You also had the “brilliant” idea of taking the bin space above the first couple of rows in first and using it for emergency equipment and/or IFE. That had a cascade effect as first class had to use some of the bin space in economy for their carry on and each subsequent row in economy had to use the space behind it.

    If you want to speed up the boarding process (and reduce the “feeding frenzy” for bin space), put enough overhead bins in the plane in the first place!

    1. Divide the overhead bins in designated slots, one for each seat. They’ll be smaller than what many people these days consume, and there won’t be any flexibility. But everyone gets their alotted space (and maybe more if there are empty seats). People will buy new carry-one designed for those slots. The bag industry will flourish. Trump will tout it as his job creation accomplishment.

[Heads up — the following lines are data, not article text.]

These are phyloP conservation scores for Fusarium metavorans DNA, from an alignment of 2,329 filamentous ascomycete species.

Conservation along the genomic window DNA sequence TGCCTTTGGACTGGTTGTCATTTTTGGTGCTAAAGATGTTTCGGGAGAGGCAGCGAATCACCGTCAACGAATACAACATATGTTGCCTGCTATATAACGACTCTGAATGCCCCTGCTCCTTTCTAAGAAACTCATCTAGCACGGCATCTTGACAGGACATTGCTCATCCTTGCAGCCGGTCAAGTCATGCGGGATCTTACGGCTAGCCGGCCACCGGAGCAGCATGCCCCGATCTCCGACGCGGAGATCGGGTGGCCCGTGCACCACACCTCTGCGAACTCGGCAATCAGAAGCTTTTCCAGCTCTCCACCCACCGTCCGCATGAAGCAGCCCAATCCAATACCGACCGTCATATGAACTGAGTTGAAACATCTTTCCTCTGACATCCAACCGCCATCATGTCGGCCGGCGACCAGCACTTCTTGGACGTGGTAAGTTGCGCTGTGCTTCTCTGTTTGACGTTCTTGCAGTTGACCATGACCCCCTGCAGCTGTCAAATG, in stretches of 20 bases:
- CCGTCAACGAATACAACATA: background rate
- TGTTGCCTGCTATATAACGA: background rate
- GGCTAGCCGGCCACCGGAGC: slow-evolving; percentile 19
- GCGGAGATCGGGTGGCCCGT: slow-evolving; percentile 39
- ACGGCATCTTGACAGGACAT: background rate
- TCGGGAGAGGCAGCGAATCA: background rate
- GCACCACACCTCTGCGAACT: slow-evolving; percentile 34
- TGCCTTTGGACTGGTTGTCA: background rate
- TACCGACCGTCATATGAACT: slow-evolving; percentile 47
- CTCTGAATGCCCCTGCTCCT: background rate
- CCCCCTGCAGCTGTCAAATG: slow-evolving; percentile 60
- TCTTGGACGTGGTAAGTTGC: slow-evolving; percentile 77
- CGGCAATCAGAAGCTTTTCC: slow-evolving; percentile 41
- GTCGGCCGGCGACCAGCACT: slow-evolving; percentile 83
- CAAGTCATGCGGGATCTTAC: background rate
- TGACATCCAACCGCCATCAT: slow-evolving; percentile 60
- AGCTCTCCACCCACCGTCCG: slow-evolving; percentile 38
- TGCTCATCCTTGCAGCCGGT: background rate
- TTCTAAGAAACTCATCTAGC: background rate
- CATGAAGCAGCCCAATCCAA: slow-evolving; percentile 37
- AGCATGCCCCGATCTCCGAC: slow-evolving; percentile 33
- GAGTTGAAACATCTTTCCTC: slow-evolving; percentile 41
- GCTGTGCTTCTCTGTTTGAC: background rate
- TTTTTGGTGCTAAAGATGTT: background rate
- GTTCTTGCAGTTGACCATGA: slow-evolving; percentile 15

12. Meet in the middle. Charge for carry-ons bigger than a laptop or messenger bag or small backpack. Essentially, charge for roll-aboard style luggage. Some people won’t pay it, but the people with connections generally will. People doing direct flights will just stow it. After all, no chance their luggage will get lost in some connection when you’re not connecting.

    Oh, and people flying to Las Vegas will pay it too. They take WAY too long to deliver luggage there. I fly there direct from JFK, but I’d still pay for checking my bag just to avoid the extra 30-60 minutes at the carousel.

    1. “After all, no chance their luggage will get lost in some connection when you’re not connecting.”

      That’s presuming the luggage makes it on board in the first place…

  13. No mention of gate checking bags?